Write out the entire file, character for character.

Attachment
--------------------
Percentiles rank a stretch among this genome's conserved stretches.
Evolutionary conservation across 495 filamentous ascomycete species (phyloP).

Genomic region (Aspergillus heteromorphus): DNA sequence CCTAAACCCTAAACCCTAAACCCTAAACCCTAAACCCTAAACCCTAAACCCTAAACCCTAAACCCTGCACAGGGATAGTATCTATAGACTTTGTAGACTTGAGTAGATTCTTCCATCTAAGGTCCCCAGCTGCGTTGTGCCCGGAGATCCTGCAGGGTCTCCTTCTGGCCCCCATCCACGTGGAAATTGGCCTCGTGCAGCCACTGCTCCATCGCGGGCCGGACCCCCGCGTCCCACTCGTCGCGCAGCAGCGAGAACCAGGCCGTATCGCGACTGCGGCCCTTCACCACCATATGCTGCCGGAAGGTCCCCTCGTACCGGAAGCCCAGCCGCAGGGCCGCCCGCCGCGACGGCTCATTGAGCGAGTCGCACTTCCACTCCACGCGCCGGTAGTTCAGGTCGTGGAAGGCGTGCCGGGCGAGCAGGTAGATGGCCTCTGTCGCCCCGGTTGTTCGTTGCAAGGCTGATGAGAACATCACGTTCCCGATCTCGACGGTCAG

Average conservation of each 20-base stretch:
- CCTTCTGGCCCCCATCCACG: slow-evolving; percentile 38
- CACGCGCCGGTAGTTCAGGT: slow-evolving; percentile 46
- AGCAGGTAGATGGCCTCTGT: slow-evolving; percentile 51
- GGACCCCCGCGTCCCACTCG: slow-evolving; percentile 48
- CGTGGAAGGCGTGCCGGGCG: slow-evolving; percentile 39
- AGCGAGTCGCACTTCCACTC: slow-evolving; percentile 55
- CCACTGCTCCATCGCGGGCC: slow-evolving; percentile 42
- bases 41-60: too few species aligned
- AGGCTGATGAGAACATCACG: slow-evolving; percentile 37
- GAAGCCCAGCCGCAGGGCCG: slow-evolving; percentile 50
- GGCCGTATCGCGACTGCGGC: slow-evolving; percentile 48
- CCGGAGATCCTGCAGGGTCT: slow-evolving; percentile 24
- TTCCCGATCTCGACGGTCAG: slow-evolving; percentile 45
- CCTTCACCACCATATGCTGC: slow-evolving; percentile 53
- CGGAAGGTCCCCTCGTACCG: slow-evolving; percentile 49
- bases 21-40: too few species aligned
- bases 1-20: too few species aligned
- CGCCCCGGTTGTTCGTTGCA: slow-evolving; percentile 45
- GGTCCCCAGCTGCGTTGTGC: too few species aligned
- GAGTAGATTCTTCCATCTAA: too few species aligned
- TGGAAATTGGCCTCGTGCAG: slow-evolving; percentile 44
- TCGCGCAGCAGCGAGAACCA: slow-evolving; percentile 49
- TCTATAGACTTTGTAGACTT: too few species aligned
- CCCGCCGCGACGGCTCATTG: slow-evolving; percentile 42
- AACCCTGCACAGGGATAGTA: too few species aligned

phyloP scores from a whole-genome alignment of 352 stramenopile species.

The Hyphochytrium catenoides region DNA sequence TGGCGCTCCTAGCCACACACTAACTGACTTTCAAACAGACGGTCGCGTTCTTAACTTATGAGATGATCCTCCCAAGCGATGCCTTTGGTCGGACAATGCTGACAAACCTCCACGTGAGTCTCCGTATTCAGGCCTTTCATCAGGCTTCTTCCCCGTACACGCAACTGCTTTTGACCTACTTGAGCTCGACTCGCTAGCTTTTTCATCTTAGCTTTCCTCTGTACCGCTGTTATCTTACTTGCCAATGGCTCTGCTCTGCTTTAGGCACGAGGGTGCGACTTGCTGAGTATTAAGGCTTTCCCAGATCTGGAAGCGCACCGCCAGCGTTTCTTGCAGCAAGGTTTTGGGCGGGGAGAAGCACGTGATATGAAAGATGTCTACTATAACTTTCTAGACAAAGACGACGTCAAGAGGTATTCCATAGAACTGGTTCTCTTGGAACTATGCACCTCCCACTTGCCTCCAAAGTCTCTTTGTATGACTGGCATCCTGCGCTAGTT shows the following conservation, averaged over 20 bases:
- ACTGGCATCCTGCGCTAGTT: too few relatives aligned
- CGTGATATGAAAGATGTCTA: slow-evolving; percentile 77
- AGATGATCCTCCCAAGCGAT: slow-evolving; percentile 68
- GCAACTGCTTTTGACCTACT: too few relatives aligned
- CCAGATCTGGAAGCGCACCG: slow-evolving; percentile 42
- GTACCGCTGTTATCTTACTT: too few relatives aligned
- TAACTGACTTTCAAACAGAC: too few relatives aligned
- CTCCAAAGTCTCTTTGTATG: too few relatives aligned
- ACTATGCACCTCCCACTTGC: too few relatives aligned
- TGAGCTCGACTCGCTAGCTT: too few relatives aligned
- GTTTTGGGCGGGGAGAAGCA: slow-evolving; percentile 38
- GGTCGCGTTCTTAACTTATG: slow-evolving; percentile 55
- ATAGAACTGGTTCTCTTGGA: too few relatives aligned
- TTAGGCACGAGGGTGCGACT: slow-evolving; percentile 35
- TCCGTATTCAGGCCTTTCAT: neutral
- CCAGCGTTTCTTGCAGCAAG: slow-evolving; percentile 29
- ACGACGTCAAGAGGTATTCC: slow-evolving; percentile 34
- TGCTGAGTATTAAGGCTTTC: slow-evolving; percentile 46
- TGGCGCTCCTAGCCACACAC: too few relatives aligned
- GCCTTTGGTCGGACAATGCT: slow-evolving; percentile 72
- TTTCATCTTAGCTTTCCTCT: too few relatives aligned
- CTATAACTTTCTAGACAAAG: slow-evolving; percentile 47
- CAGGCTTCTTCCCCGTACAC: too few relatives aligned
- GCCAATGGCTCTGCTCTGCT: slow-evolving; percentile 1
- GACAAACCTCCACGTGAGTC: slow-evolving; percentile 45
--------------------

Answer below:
Percentiles rank a stretch among this genome's conserved stretches.
Evolutionary conservation across 495 filamentous ascomycete species (phyloP).

Genomic region (Aspergillus heteromorphus): DNA sequence CCTAAACCCTAAACCCTAAACCCTAAACCCTAAACCCTAAACCCTAAACCCTAAACCCTAAACCCTGCACAGGGATAGTATCTATAGACTTTGTAGACTTGAGTAGATTCTTCCATCTAAGGTCCCCAGCTGCGTTGTGCCCGGAGATCCTGCAGGGTCTCCTTCTGGCCCCCATCCACGTGGAAATTGGCCTCGTGCAGCCACTGCTCCATCGCGGGCCGGACCCCCGCGTCCCACTCGTCGCGCAGCAGCGAGAACCAGGCCGTATCGCGACTGCGGCCCTTCACCACCATATGCTGCCGGAAGGTCCCCTCGTACCGGAAGCCCAGCCGCAGGGCCGCCCGCCGCGACGGCTCATTGAGCGAGTCGCACTTCCACTCCACGCGCCGGTAGTTCAGGTCGTGGAAGGCGTGCCGGGCGAGCAGGTAGATGGCCTCTGTCGCCCCGGTTGTTCGTTGCAAGGCTGATGAGAACATCACGTTCCCGATCTCGACGGTCAG

Average conservation of each 20-base stretch:
- CCTTCTGGCCCCCATCCACG: slow-evolving; percentile 38
- CACGCGCCGGTAGTTCAGGT: slow-evolving; percentile 46
- AGCAGGTAGATGGCCTCTGT: slow-evolving; percentile 51
- GGACCCCCGCGTCCCACTCG: slow-evolving; percentile 48
- CGTGGAAGGCGTGCCGGGCG: slow-evolving; percentile 39
- AGCGAGTCGCACTTCCACTC: slow-evolving; percentile 55
- CCACTGCTCCATCGCGGGCC: slow-evolving; percentile 42
- bases 41-60: too few species aligned
- AGGCTGATGAGAACATCACG: slow-evolving; percentile 37
- GAAGCCCAGCCGCAGGGCCG: slow-evolving; percentile 50
- GGCCGTATCGCGACTGCGGC: slow-evolving; percentile 48
- CCGGAGATCCTGCAGGGTCT: slow-evolving; percentile 24
- TTCCCGATCTCGACGGTCAG: slow-evolving; percentile 45
- CCTTCACCACCATATGCTGC: slow-evolving; percentile 53
- CGGAAGGTCCCCTCGTACCG: slow-evolving; percentile 49
- bases 21-40: too few species aligned
- bases 1-20: too few species aligned
- CGCCCCGGTTGTTCGTTGCA: slow-evolving; percentile 45
- GGTCCCCAGCTGCGTTGTGC: too few species aligned
- GAGTAGATTCTTCCATCTAA: too few species aligned
- TGGAAATTGGCCTCGTGCAG: slow-evolving; percentile 44
- TCGCGCAGCAGCGAGAACCA: slow-evolving; percentile 49
- TCTATAGACTTTGTAGACTT: too few species aligned
- CCCGCCGCGACGGCTCATTG: slow-evolving; percentile 42
- AACCCTGCACAGGGATAGTA: too few species aligned

phyloP scores from a whole-genome alignment of 352 stramenopile species.

The Hyphochytrium catenoides region DNA sequence TGGCGCTCCTAGCCACACACTAACTGACTTTCAAACAGACGGTCGCGTTCTTAACTTATGAGATGATCCTCCCAAGCGATGCCTTTGGTCGGACAATGCTGACAAACCTCCACGTGAGTCTCCGTATTCAGGCCTTTCATCAGGCTTCTTCCCCGTACACGCAACTGCTTTTGACCTACTTGAGCTCGACTCGCTAGCTTTTTCATCTTAGCTTTCCTCTGTACCGCTGTTATCTTACTTGCCAATGGCTCTGCTCTGCTTTAGGCACGAGGGTGCGACTTGCTGAGTATTAAGGCTTTCCCAGATCTGGAAGCGCACCGCCAGCGTTTCTTGCAGCAAGGTTTTGGGCGGGGAGAAGCACGTGATATGAAAGATGTCTACTATAACTTTCTAGACAAAGACGACGTCAAGAGGTATTCCATAGAACTGGTTCTCTTGGAACTATGCACCTCCCACTTGCCTCCAAAGTCTCTTTGTATGACTGGCATCCTGCGCTAGTT shows the following conservation, averaged over 20 bases:
- ACTGGCATCCTGCGCTAGTT: too few relatives aligned
- CGTGATATGAAAGATGTCTA: slow-evolving; percentile 77
- AGATGATCCTCCCAAGCGAT: slow-evolving; percentile 68
- GCAACTGCTTTTGACCTACT: too few relatives aligned
- CCAGATCTGGAAGCGCACCG: slow-evolving; percentile 42
- GTACCGCTGTTATCTTACTT: too few relatives aligned
- TAACTGACTTTCAAACAGAC: too few relatives aligned
- CTCCAAAGTCTCTTTGTATG: too few relatives aligned
- ACTATGCACCTCCCACTTGC: too few relatives aligned
- TGAGCTCGACTCGCTAGCTT: too few relatives aligned
- GTTTTGGGCGGGGAGAAGCA: slow-evolving; percentile 38
- GGTCGCGTTCTTAACTTATG: slow-evolving; percentile 55
- ATAGAACTGGTTCTCTTGGA: too few relatives aligned
- TTAGGCACGAGGGTGCGACT: slow-evolving; percentile 35
- TCCGTATTCAGGCCTTTCAT: neutral
- CCAGCGTTTCTTGCAGCAAG: slow-evolving; percentile 29
- ACGACGTCAAGAGGTATTCC: slow-evolving; percentile 34
- TGCTGAGTATTAAGGCTTTC: slow-evolving; percentile 46
- TGGCGCTCCTAGCCACACAC: too few relatives aligned
- GCCTTTGGTCGGACAATGCT: slow-evolving; percentile 72
- TTTCATCTTAGCTTTCCTCT: too few relatives aligned
- CTATAACTTTCTAGACAAAG: slow-evolving; percentile 47
- CAGGCTTCTTCCCCGTACAC: too few relatives aligned
- GCCAATGGCTCTGCTCTGCT: slow-evolving; percentile 1
- GACAAACCTCCACGTGAGTC: slow-evolving; percentile 45